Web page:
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The Pamphlet Collection of Sir Robert Stout: Volume 74


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The spoil of the poor is in year houses. What mean ye that ye beat my people to pieces, and of the poor ? saith the Lord God of Hosts.—Isaiah iii, 14, 15.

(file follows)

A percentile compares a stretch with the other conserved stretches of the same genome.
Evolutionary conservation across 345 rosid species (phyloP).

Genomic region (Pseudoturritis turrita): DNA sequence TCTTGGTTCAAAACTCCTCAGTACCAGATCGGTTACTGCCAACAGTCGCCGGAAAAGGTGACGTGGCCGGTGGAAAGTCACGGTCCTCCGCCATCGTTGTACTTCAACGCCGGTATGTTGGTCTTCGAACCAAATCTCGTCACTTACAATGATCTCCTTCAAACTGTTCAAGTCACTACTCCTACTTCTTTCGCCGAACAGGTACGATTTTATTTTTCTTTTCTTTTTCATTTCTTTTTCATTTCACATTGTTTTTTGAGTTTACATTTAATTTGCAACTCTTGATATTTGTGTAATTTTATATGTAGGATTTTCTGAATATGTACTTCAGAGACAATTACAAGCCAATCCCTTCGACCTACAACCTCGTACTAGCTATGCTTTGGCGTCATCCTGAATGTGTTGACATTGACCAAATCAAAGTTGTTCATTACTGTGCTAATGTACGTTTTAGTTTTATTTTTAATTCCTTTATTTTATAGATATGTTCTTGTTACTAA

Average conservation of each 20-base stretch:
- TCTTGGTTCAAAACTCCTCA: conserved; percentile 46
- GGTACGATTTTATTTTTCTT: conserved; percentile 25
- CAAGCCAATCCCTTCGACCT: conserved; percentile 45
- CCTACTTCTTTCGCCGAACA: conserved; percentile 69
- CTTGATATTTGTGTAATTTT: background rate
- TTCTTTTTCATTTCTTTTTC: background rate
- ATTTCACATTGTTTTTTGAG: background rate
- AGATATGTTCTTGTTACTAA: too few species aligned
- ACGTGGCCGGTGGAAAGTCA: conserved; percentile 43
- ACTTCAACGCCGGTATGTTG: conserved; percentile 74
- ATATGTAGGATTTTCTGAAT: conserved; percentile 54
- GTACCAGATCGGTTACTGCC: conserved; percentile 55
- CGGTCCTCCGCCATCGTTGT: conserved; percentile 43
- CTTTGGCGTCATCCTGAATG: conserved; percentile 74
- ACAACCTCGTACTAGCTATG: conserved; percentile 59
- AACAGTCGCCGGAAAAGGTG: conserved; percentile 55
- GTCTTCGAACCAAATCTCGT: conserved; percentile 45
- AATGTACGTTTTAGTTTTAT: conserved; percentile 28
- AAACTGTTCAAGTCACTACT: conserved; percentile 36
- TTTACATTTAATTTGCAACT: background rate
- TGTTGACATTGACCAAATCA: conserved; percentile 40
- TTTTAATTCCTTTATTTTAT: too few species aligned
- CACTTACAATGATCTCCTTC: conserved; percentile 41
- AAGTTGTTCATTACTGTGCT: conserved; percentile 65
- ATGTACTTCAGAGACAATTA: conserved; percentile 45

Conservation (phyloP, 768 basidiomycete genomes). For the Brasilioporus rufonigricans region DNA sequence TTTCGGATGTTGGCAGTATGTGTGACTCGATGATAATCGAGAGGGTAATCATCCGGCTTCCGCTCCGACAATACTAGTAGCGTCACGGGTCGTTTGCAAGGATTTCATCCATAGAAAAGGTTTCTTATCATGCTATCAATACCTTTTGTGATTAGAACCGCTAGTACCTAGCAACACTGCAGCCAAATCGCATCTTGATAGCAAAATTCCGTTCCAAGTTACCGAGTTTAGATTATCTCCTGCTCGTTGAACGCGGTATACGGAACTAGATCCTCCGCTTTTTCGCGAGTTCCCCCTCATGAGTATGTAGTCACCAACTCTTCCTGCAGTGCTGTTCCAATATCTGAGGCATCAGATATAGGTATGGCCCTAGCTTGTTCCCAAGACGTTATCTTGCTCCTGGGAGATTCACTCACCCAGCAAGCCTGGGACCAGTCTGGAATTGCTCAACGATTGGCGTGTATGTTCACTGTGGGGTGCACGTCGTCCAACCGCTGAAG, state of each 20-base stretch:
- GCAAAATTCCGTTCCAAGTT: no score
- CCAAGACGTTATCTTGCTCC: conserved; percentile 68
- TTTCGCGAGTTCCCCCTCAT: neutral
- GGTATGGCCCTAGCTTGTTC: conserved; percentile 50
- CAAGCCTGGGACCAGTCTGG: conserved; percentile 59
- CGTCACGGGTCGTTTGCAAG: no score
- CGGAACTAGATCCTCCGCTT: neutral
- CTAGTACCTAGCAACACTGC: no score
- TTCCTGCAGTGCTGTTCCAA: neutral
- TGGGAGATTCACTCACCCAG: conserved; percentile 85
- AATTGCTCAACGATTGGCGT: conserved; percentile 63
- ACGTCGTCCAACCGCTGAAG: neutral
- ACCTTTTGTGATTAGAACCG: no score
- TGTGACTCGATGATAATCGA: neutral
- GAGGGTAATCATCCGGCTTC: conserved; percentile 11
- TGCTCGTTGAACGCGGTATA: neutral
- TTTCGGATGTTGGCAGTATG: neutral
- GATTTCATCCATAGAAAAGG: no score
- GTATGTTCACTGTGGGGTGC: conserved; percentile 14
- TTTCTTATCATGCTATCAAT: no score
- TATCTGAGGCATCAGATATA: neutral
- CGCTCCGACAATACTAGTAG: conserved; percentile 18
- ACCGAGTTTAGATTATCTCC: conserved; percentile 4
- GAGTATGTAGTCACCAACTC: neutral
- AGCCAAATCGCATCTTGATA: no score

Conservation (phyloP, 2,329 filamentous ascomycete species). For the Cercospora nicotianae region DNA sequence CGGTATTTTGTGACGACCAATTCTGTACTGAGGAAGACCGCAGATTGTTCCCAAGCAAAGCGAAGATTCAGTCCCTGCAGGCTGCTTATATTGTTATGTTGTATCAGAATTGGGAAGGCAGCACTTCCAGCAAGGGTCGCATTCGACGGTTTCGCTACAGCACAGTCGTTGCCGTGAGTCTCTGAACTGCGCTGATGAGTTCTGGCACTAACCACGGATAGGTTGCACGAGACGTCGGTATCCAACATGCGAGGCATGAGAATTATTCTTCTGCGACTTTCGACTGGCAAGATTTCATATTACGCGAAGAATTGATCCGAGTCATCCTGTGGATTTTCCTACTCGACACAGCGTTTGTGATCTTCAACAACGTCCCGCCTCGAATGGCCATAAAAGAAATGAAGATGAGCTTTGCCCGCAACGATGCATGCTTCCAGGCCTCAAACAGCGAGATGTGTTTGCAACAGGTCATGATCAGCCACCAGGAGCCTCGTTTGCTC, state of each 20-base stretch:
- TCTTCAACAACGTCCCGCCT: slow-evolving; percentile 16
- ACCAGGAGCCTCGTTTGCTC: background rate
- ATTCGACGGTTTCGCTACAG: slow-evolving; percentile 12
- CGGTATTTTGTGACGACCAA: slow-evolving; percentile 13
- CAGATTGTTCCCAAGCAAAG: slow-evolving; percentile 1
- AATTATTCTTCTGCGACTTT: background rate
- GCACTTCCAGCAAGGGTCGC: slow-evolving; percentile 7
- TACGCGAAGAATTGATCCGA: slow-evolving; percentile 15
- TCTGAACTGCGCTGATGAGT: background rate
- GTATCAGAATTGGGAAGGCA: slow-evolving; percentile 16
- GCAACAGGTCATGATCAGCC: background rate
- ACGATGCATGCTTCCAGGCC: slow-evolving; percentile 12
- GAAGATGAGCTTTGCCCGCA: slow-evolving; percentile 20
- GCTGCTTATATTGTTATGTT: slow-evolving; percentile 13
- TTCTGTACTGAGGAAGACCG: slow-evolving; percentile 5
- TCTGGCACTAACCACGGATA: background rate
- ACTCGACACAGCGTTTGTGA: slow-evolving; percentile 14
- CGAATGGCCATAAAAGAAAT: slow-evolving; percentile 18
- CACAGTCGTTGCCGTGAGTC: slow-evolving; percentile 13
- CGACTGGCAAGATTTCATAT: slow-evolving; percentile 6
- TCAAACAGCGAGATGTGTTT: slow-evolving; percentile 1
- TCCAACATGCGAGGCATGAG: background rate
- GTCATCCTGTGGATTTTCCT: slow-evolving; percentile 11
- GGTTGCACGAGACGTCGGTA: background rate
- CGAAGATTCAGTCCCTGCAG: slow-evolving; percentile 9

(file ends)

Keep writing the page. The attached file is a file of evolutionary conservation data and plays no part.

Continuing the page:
[unclear: The] ravages strong drink are, in one sense, a Tery familiar subject; but another they are to most of us a sealed book. There are certain great [unclear: moi] of which Coleridge speaks as "lying bedridden in the dormitories of soul"—truths, that is, too obvious to be disputed, but grown powerless [unclear: an] neglect and want of exercise, and commanding on occasion a vague and [unclear: tract] recognition instead of a constant and practical homage. Upon the [unclear: ill] of the drink problem which even for the most thoughtless has almost [unclear: Ipel] of an axiomatic truth—I mean its magnitude and urgency—I shall very little to say to-night and nothing that is new, and what I shall will be entirely directed towards a more disregarded aspect of the action, namely, the responsibility of the individual Christian in the [unclear: i] of this gigantic evil, and especially in relation to those who are [unclear: a] ble to protect themselves than he is. My endeavour will be to [unclear: nize] activity this belief in the enormity of the evil which in some is but a bedridden truth, and to convert it into a vital power for the [unclear: ce] of conduct. I shall speak from the Christian standpoint, and as the [unclear: ect] is important and I do not wish to be misunderstood, I shall speak as [unclear: ly] as possible.